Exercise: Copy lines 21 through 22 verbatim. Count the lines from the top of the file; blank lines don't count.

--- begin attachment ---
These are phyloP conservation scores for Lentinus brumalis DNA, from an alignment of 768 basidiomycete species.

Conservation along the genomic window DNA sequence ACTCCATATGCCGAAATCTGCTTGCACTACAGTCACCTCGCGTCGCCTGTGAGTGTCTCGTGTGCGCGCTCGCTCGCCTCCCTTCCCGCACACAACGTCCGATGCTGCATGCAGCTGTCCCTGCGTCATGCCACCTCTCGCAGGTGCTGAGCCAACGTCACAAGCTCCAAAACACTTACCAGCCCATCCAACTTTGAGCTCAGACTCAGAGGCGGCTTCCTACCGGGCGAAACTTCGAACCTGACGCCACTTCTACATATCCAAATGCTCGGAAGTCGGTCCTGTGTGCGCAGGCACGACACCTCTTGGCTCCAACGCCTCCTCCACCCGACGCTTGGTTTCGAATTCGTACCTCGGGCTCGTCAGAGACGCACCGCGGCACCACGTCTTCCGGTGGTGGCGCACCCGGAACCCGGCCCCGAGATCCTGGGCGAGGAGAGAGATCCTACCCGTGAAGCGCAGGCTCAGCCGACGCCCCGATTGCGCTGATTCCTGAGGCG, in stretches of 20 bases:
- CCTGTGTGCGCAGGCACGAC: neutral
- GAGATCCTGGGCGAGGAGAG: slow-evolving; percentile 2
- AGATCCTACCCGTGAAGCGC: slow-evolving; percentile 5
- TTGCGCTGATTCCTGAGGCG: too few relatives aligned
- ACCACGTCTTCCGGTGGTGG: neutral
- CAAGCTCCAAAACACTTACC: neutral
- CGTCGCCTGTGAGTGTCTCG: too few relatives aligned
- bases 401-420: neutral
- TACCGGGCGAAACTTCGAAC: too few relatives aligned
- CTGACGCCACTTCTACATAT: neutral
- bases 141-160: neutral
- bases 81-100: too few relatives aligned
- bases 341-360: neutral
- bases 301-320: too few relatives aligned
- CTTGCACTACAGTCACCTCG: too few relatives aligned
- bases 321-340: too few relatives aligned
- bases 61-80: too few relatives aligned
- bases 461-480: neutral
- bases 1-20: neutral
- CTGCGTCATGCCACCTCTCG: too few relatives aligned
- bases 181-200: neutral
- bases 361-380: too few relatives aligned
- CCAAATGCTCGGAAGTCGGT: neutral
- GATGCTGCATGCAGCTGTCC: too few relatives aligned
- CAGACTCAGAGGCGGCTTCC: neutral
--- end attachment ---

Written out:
- bases 1-20: neutral
- CTGCGTCATGCCACCTCTCG: too few relatives aligned